“I don’t think I’m that bad.” Jim smiled wryly. “It was just strange, that’s all.” He jiggled the iced tea glass by his calculator and it answered with a rattle of ice. Empty. For a moment, he debated asking Anne to get him a refill – she’d settled back down with the paperback – and decided it wasn’t worth the lecture.

Just as he was about to open the refrigerator, he felt a little unsteady and the room blurred around him for a moment.  What was that? Vertigo? A minor earthquake? He shook his head and opened the refrigerator door without looking. Reaching in for the pitcher, his hand closed on empty air. He glanced around the door and saw that the iced tea that had been there not an hour ago was missing.  There was a large bowl of stew covered in plastic cling wrap in its place.

Jim opened his mouth to call Anne, closed his mouth and decided to look again.  Stew.  No iced tea.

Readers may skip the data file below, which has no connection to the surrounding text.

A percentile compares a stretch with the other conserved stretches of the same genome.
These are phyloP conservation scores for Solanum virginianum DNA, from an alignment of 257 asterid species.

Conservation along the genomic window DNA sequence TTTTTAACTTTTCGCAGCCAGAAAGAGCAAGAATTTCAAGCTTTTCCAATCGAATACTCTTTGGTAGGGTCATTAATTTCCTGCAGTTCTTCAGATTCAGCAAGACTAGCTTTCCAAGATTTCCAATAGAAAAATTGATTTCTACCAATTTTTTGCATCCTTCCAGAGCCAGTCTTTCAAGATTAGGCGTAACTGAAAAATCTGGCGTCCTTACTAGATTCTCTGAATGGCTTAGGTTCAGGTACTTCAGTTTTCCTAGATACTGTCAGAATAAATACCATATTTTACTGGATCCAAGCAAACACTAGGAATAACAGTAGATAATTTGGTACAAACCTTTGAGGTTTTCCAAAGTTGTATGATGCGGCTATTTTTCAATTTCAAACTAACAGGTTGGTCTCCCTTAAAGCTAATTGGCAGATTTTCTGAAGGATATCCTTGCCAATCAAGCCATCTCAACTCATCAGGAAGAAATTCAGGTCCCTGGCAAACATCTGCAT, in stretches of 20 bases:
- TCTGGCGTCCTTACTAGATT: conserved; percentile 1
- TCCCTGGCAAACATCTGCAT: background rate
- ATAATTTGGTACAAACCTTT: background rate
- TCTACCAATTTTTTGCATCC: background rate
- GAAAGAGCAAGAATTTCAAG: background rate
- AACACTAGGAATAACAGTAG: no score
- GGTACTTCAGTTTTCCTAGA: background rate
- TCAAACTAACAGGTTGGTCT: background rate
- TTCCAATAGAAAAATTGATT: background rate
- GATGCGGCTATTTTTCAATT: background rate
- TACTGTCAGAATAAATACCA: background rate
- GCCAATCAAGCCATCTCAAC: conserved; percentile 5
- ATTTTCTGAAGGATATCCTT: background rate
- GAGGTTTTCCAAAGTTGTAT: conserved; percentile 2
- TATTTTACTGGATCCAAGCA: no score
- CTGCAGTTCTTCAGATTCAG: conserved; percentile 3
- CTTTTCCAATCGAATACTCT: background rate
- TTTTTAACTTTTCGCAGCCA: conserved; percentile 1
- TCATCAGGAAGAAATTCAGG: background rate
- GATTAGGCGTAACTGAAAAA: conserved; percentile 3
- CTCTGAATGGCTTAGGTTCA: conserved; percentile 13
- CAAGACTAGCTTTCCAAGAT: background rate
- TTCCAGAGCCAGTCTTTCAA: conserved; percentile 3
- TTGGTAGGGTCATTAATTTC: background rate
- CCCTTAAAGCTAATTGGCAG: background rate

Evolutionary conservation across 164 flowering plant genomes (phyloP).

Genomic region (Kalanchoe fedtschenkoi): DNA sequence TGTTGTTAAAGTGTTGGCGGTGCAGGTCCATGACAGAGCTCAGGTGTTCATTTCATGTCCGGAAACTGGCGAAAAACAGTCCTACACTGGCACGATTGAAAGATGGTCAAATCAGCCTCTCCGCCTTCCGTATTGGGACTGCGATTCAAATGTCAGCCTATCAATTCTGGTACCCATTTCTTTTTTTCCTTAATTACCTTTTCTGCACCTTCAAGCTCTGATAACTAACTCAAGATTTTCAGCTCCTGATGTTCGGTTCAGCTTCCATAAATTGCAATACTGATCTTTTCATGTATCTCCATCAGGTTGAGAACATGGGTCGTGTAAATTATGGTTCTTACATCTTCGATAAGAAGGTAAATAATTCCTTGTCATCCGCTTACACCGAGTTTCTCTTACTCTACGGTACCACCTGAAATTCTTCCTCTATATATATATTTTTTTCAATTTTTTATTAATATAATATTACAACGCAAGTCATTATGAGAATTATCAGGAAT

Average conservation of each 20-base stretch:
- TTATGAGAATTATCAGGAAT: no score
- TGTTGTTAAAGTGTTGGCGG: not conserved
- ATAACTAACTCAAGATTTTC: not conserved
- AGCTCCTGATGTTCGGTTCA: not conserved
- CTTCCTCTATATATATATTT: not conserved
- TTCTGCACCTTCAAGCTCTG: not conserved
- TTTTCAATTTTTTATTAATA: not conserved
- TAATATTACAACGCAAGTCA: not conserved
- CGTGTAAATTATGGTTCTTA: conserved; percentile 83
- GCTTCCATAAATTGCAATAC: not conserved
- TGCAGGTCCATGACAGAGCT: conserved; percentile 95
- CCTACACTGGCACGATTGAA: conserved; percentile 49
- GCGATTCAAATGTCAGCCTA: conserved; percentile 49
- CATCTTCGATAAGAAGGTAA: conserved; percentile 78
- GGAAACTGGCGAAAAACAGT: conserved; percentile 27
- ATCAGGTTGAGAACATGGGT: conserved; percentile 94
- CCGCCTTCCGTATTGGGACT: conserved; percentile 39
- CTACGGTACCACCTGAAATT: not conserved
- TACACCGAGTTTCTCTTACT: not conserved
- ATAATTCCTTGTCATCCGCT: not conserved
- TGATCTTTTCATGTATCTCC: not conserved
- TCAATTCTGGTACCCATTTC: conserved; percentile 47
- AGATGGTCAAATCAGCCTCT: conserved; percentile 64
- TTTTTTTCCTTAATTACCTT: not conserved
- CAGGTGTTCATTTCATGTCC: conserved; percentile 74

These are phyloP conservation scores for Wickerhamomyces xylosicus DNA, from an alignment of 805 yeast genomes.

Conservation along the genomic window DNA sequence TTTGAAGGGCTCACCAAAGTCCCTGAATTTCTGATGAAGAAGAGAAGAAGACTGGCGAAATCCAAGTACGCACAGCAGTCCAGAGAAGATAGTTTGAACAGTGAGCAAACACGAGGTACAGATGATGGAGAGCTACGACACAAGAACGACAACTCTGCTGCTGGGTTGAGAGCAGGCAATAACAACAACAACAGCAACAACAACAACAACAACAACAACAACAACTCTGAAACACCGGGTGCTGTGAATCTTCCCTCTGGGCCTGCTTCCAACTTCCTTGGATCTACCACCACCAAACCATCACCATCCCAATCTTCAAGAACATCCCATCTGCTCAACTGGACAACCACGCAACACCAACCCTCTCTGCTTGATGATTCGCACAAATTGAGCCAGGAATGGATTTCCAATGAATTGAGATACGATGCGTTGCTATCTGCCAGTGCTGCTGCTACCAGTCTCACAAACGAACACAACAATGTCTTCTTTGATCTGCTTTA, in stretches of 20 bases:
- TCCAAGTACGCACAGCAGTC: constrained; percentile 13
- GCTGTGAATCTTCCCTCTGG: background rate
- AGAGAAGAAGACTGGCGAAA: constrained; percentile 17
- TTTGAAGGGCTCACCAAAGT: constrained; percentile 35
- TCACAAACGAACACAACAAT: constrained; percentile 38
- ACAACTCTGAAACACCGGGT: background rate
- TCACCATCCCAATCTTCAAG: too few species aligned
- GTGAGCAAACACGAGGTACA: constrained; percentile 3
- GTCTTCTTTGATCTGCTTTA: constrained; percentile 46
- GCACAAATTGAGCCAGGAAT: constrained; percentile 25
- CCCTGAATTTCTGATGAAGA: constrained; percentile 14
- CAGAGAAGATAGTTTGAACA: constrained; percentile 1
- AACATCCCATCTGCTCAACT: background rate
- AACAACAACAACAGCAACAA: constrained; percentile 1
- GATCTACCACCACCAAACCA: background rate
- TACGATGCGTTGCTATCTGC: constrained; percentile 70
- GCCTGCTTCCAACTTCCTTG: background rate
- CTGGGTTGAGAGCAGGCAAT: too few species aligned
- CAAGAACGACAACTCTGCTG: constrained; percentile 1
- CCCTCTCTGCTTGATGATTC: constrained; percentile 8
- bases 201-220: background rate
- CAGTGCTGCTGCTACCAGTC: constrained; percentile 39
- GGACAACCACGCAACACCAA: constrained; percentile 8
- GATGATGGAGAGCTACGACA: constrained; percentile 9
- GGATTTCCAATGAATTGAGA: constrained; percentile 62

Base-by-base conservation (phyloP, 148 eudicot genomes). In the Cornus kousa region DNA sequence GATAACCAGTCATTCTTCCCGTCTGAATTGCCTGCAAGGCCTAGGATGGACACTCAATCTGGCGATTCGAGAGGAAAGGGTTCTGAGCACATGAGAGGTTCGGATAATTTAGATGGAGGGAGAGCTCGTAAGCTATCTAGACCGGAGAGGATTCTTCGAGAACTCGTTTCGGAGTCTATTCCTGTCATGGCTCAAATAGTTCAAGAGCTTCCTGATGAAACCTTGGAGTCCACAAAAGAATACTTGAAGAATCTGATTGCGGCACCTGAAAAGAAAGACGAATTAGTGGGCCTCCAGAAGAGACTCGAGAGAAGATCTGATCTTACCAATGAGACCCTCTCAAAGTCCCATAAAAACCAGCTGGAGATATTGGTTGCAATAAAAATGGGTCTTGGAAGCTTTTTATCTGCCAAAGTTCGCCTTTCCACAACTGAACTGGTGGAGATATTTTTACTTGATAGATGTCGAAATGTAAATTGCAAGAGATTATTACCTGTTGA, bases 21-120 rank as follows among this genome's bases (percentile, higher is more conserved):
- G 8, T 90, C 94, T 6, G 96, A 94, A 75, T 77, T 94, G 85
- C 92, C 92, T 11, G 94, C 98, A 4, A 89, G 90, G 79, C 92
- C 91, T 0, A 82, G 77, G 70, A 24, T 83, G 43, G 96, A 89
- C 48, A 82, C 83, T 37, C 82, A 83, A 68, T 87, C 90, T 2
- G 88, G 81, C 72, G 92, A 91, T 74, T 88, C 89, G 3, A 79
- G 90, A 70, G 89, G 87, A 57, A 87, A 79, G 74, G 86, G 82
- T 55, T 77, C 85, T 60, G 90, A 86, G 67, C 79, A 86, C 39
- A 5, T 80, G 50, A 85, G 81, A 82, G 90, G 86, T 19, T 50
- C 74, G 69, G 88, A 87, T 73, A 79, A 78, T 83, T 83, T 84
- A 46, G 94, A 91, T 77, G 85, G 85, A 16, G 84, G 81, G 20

He padded back into the living room.  “Anne, where’d the iced tea go?”

“Iced tea? In April? Especially one this cold?”

Annoyed, he snapped back.  “Okay, very funny.  I admit I made a mistake, but I don’t think you need to rub it in.”

“Mistake? Jim, what are you talking about?” Anne raised up and looked over the back of the sofa at him in astonishment. In place of the paperback she’d had when he left the living room, she was holding a small piece of cross-stitch in a hoop.  And instead of the light t-shirt and knit slacks she’d been wearing, she had on the fleece set he’d bought her for Christmas.  Beyond her, outside the windows, it was snowing.

Jim landed in the nearest wing chair with a thump. The glass in his hand landed on the carpet unheeded.

“Jim! Honey, what’s wrong?”

The room trembled for him again. This time, when he opened his eyes, Anne was back in the t-shirt and slacks and robins were playing near the daffodils on the front lawn.

“I’ve finally lost it.”

“Jim, you’re scaring me.”

“I was just in the kitchen and there was stew where the iced tea had been and I came back in here and you were in your fleece doing needlepoint and it was snowing –“ He stopped at the look of dismay on his wife’s face.  “I am not making this up, Anne.  I swear.”